2. The customer who pays late because he doesn't think your invoice is a priority. Consumers typically pay their mortgage first, their light bill second and their credit cards (at least the minimum balance) third. That's why, if your company provides a service like landscaping, dog walking or interior decorating, your invoice may fall to the bottom of the pile. The same goes for dealing with large corporations who see you as a small vendor who will wait 90 days or more to get paid because they know that your small business needs their dollars desperately. The solution: Let your customers -- big and small -- know that you're prepared to cut off service if they don't pay within a reasonable period of time. If your customers continue to pay late, you need to call their bluff -- and find new customers who respect you and your business.

    3. The customer who pays late because he doesn't have the money. While nobody likes to lose a customer, you need to be disciplined about cutting off customers who can longer afford to pay their bills. It's one thing to let a customer stretch out his payments during a seasonal cash crunch, it's another to continue to perform services or extend credit to a customer who has lost his job or whose business is going down the drain. Be friendly, be polite but be firm about explaining to a customer like this that your company cannot afford to work for free.

    Having run my own small businesses for more than 20 years, I've never been a fan of charging customers late fees or hitting them with punitive interest. I'd much rather sit down with them and figure out what the problem is and what we can do to resolve it amicably. If we can't -- or the customer can no longer afford my company's services, we shake hands and call it a day."
    sehitchman likes this.
  5. Mark Oomkes

    Mark Oomkes LawnSite Fanatic
    Messages: 15,135

    They aren't that big...

    We do a 3% discount for paying for the entire season upfront. Or we split it in 2 payments. A few larger, full service accounts are monthly. But we aren't sending out monthly invoices and processing payments for under $1200. It's an office time killer.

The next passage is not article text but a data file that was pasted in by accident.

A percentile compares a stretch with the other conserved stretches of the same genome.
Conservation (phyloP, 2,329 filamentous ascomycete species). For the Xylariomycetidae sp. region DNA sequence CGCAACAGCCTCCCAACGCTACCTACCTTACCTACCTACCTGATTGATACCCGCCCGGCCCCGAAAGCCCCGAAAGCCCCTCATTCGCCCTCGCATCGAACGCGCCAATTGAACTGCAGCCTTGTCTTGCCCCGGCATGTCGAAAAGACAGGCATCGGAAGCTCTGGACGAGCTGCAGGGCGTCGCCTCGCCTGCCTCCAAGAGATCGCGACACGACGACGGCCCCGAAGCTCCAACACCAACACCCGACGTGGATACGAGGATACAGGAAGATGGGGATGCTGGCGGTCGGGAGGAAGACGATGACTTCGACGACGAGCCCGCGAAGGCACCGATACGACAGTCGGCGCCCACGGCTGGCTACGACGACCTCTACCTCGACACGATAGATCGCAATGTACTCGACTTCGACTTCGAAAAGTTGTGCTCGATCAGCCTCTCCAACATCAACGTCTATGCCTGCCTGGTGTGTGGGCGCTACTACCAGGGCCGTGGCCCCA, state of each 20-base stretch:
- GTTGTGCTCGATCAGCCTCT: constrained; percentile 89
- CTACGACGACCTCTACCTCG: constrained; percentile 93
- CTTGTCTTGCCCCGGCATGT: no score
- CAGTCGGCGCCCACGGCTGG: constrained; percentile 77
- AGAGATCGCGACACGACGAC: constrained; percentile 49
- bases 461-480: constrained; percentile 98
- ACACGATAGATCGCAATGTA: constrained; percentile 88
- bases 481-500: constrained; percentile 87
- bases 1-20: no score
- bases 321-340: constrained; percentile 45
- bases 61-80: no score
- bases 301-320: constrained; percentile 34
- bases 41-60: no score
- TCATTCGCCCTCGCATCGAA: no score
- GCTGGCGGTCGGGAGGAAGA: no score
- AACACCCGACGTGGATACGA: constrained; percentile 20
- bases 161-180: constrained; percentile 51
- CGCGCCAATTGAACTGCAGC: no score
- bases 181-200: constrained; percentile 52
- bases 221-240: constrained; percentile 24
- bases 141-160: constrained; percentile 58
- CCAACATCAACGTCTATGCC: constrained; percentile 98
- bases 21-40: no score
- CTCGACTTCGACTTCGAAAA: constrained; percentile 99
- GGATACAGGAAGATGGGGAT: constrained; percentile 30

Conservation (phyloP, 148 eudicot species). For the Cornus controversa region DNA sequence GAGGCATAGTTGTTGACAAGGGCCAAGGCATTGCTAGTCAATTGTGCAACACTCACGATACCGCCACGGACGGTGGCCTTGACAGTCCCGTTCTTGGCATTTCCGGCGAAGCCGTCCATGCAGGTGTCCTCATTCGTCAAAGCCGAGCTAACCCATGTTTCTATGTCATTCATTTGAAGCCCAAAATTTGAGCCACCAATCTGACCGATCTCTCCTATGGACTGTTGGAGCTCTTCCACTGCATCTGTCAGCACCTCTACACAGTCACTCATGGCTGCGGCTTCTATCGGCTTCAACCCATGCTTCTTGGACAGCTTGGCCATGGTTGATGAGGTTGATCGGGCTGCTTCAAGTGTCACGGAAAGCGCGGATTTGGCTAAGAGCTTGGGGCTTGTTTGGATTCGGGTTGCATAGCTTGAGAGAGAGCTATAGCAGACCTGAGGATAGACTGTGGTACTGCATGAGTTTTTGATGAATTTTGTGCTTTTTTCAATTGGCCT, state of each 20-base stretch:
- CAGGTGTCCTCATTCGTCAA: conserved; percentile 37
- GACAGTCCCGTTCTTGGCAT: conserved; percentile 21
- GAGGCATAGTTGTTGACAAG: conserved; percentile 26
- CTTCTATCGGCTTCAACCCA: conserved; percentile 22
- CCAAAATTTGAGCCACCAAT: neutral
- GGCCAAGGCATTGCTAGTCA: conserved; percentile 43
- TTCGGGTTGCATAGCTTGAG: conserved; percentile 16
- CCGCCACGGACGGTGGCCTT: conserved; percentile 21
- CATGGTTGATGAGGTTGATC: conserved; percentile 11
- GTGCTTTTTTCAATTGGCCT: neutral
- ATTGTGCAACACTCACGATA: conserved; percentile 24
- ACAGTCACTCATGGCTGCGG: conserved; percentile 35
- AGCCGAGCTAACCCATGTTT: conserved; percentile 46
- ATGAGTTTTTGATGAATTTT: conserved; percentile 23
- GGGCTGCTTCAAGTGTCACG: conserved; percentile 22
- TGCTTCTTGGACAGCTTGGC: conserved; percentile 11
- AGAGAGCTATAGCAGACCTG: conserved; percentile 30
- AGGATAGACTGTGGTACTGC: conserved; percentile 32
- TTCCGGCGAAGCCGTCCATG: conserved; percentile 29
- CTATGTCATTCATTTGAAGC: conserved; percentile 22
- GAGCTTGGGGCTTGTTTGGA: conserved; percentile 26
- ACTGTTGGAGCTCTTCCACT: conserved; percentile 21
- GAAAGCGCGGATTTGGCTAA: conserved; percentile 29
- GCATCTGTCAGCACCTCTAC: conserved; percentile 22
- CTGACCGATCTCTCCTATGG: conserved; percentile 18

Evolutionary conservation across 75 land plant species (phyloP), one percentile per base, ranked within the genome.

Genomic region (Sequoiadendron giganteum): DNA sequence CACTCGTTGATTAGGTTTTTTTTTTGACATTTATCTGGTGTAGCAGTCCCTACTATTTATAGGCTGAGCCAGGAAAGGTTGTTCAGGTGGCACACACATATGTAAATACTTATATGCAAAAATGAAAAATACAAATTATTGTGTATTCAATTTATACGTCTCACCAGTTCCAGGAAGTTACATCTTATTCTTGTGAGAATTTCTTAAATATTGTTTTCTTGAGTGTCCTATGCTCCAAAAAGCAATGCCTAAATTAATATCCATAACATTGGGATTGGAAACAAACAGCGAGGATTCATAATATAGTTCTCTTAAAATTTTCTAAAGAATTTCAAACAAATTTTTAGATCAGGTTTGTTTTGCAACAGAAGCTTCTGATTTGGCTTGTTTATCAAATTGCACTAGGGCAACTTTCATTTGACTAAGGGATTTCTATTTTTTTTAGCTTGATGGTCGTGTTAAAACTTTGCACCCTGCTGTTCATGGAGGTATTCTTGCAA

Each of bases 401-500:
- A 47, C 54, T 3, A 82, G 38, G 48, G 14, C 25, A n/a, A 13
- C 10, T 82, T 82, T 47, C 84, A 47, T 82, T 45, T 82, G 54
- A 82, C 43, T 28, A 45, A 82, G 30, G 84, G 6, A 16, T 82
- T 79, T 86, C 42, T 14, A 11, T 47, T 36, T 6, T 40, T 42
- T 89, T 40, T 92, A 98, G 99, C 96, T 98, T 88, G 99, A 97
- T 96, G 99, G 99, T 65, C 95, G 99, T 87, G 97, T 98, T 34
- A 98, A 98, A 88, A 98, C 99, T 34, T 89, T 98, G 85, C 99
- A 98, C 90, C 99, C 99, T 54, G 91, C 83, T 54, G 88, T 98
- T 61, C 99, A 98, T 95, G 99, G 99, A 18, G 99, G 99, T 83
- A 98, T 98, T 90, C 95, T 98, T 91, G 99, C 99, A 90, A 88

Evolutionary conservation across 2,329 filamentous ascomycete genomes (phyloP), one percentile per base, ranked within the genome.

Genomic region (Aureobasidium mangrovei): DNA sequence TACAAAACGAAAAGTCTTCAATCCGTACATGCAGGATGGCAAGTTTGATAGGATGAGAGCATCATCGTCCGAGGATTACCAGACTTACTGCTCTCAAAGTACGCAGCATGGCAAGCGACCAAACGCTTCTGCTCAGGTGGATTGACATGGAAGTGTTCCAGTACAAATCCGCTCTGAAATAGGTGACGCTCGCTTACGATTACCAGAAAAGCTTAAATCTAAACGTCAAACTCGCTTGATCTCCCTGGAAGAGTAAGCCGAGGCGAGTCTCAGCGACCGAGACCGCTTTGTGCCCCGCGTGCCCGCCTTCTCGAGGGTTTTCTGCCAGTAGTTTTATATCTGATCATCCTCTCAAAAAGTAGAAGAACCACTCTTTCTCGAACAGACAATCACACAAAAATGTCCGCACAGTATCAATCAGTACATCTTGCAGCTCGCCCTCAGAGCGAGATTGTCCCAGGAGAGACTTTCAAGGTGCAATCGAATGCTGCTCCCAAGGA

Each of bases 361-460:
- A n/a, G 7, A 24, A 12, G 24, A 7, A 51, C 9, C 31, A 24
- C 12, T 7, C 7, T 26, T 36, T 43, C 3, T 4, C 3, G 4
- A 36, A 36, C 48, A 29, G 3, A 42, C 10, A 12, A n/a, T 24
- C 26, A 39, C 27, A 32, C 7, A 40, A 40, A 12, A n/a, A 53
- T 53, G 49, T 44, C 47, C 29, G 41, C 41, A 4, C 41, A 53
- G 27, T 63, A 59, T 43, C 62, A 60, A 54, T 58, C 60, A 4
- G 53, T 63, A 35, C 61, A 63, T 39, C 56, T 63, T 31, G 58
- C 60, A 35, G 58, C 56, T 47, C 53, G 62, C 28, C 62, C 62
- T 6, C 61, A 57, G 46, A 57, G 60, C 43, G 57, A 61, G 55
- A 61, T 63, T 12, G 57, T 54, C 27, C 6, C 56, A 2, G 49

6. Cdlong27

    Cdlong27 LawnSite Member
    from South
    Messages: 126

    This makes sense if you're big time.
  7. axitguy

    axitguy LawnSite Member
    Male, from Ontario
    Messages: 24

    Thanks for the answer. I have only had one to speak of late payer so that's really not too much of an issue. My biggest issues are residential customers that at first say they want weekly or biweekly cutting, trying to goat me to give a lower price and once you get the customer I have to text them to remind them it's time again and they put me off to wait another week or two, stretching it out to tri weekly or monthly and expect the lower price when the lawn is now a deforestation job.

    I was thinking that a seasonal pay up front agreement would be easier when I just show up on schedule and cut the grass and know that I have X amount per month income.

    A second reason is that I don't have to worry that they decided to get a student or someone with a rock bottom price I can't mach even though I take the time to do the little extra a lot of people will just go by dollars and cents logic.

    I am thinking you may have something there to give 3 percent and chalk it up as customer acquisition cost to keep a customer.
  8. axitguy

    axitguy LawnSite Member
    Male, from Ontario
    Messages: 24

    Thank you for your input. Every little bit is helpful towards making a decision either way I think 3 to 5 percent is not so bad as a customer acquisition cost for getting and keeping that customer for a season and hopefully future seasons.
    My biggest issues are the customers who try to stretch out cutting frequency to pay the least they can as few times as they can and wanting it for a weekly or biweekly price. when you get there the weeds and lawn are out of control and up to knee height.
    I was hoping with pay up front I could actually work off a schedule and do less driving around wasting time and fuel not to mention if I have an employee next season that I'm paying him or her for unproductive time.
    This would benefit both the customer and myself.
    I had a few customers in May and June until school was out and only called me back once school has started again. I thought that just maybe a seasonal agreement might weed those people out even though I am grateful for what ever amount of business they gave me, I would like to know I have a more secured clientele threw the entire season.
    Thanks again for your thoughts and advice